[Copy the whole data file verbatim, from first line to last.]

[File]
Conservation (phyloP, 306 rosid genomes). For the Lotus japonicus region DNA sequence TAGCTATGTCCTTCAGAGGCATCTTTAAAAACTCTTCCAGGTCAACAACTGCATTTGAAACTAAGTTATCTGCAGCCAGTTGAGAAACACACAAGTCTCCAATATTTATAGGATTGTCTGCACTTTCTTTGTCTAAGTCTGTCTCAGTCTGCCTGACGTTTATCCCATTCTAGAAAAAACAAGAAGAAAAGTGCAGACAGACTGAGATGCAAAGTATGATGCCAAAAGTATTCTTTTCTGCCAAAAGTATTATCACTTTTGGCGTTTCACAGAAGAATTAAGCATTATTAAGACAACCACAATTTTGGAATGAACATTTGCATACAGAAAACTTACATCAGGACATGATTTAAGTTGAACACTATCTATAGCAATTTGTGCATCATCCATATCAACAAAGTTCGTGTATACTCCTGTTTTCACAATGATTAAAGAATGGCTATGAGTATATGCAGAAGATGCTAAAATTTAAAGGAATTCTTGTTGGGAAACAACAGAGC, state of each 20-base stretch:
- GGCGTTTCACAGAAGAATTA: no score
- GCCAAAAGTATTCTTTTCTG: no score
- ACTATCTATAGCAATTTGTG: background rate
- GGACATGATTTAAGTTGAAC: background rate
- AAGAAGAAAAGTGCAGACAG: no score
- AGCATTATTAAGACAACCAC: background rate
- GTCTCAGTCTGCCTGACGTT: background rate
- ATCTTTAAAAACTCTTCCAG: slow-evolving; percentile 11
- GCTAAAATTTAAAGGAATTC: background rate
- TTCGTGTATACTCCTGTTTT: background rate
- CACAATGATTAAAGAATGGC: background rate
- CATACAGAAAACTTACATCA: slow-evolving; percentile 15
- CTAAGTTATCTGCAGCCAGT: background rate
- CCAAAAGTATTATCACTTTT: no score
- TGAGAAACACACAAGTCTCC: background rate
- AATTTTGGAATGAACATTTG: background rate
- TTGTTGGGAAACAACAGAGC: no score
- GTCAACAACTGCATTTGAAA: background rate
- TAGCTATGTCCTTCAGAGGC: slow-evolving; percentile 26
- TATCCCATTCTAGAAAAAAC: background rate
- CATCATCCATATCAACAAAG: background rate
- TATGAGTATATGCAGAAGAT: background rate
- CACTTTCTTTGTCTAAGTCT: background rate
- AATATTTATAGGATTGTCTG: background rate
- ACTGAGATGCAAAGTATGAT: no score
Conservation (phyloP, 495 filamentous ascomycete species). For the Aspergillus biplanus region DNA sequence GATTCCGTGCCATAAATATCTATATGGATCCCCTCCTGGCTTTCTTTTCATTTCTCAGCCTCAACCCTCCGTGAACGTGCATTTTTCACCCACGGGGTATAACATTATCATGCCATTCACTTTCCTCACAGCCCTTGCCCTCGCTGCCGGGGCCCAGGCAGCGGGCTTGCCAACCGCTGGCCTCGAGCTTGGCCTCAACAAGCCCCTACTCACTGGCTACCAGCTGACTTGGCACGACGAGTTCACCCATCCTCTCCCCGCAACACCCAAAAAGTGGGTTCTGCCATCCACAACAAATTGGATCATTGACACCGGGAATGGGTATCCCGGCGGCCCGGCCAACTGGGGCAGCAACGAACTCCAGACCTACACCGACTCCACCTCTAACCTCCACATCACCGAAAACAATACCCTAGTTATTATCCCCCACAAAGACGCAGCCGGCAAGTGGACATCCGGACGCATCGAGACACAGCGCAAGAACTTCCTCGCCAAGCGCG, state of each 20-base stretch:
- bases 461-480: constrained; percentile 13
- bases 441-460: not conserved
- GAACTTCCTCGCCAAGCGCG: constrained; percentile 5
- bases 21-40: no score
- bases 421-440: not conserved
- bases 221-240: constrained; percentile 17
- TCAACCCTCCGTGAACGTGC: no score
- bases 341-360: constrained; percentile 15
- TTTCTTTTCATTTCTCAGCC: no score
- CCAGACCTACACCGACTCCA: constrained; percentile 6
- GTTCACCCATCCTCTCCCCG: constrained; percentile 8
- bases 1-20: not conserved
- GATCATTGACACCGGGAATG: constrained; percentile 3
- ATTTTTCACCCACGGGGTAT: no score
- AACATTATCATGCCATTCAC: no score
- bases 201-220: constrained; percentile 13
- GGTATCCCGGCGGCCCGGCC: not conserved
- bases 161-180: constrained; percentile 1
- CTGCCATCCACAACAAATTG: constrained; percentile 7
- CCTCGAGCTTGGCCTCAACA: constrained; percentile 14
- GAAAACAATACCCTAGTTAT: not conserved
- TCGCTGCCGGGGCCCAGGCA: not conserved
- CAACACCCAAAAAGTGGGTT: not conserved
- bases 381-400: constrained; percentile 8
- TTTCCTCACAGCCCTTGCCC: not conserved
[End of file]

Conservation (phyloP, 306 rosid genomes). For the Lotus japonicus region DNA sequence TAGCTATGTCCTTCAGAGGCATCTTTAAAAACTCTTCCAGGTCAACAACTGCATTTGAAACTAAGTTATCTGCAGCCAGTTGAGAAACACACAAGTCTCCAATATTTATAGGATTGTCTGCACTTTCTTTGTCTAAGTCTGTCTCAGTCTGCCTGACGTTTATCCCATTCTAGAAAAAACAAGAAGAAAAGTGCAGACAGACTGAGATGCAAAGTATGATGCCAAAAGTATTCTTTTCTGCCAAAAGTATTATCACTTTTGGCGTTTCACAGAAGAATTAAGCATTATTAAGACAACCACAATTTTGGAATGAACATTTGCATACAGAAAACTTACATCAGGACATGATTTAAGTTGAACACTATCTATAGCAATTTGTGCATCATCCATATCAACAAAGTTCGTGTATACTCCTGTTTTCACAATGATTAAAGAATGGCTATGAGTATATGCAGAAGATGCTAAAATTTAAAGGAATTCTTGTTGGGAAACAACAGAGC, state of each 20-base stretch:
- GGCGTTTCACAGAAGAATTA: no score
- GCCAAAAGTATTCTTTTCTG: no score
- ACTATCTATAGCAATTTGTG: background rate
- GGACATGATTTAAGTTGAAC: background rate
- AAGAAGAAAAGTGCAGACAG: no score
- AGCATTATTAAGACAACCAC: background rate
- GTCTCAGTCTGCCTGACGTT: background rate
- ATCTTTAAAAACTCTTCCAG: slow-evolving; percentile 11
- GCTAAAATTTAAAGGAATTC: background rate
- TTCGTGTATACTCCTGTTTT: background rate
- CACAATGATTAAAGAATGGC: background rate
- CATACAGAAAACTTACATCA: slow-evolving; percentile 15
- CTAAGTTATCTGCAGCCAGT: background rate
- CCAAAAGTATTATCACTTTT: no score
- TGAGAAACACACAAGTCTCC: background rate
- AATTTTGGAATGAACATTTG: background rate
- TTGTTGGGAAACAACAGAGC: no score
- GTCAACAACTGCATTTGAAA: background rate
- TAGCTATGTCCTTCAGAGGC: slow-evolving; percentile 26
- TATCCCATTCTAGAAAAAAC: background rate
- CATCATCCATATCAACAAAG: background rate
- TATGAGTATATGCAGAAGAT: background rate
- CACTTTCTTTGTCTAAGTCT: background rate
- AATATTTATAGGATTGTCTG: background rate
- ACTGAGATGCAAAGTATGAT: no score
Conservation (phyloP, 495 filamentous ascomycete species). For the Aspergillus biplanus region DNA sequence GATTCCGTGCCATAAATATCTATATGGATCCCCTCCTGGCTTTCTTTTCATTTCTCAGCCTCAACCCTCCGTGAACGTGCATTTTTCACCCACGGGGTATAACATTATCATGCCATTCACTTTCCTCACAGCCCTTGCCCTCGCTGCCGGGGCCCAGGCAGCGGGCTTGCCAACCGCTGGCCTCGAGCTTGGCCTCAACAAGCCCCTACTCACTGGCTACCAGCTGACTTGGCACGACGAGTTCACCCATCCTCTCCCCGCAACACCCAAAAAGTGGGTTCTGCCATCCACAACAAATTGGATCATTGACACCGGGAATGGGTATCCCGGCGGCCCGGCCAACTGGGGCAGCAACGAACTCCAGACCTACACCGACTCCACCTCTAACCTCCACATCACCGAAAACAATACCCTAGTTATTATCCCCCACAAAGACGCAGCCGGCAAGTGGACATCCGGACGCATCGAGACACAGCGCAAGAACTTCCTCGCCAAGCGCG, state of each 20-base stretch:
- bases 461-480: constrained; percentile 13
- bases 441-460: not conserved
- GAACTTCCTCGCCAAGCGCG: constrained; percentile 5
- bases 21-40: no score
- bases 421-440: not conserved
- bases 221-240: constrained; percentile 17
- TCAACCCTCCGTGAACGTGC: no score
- bases 341-360: constrained; percentile 15
- TTTCTTTTCATTTCTCAGCC: no score
- CCAGACCTACACCGACTCCA: constrained; percentile 6
- GTTCACCCATCCTCTCCCCG: constrained; percentile 8
- bases 1-20: not conserved
- GATCATTGACACCGGGAATG: constrained; percentile 3
- ATTTTTCACCCACGGGGTAT: no score
- AACATTATCATGCCATTCAC: no score
- bases 201-220: constrained; percentile 13
- GGTATCCCGGCGGCCCGGCC: not conserved
- bases 161-180: constrained; percentile 1
- CTGCCATCCACAACAAATTG: constrained; percentile 7
- CCTCGAGCTTGGCCTCAACA: constrained; percentile 14
- GAAAACAATACCCTAGTTAT: not conserved
- TCGCTGCCGGGGCCCAGGCA: not conserved
- CAACACCCAAAAAGTGGGTT: not conserved
- bases 381-400: constrained; percentile 8
- TTTCCTCACAGCCCTTGCCC: not conserved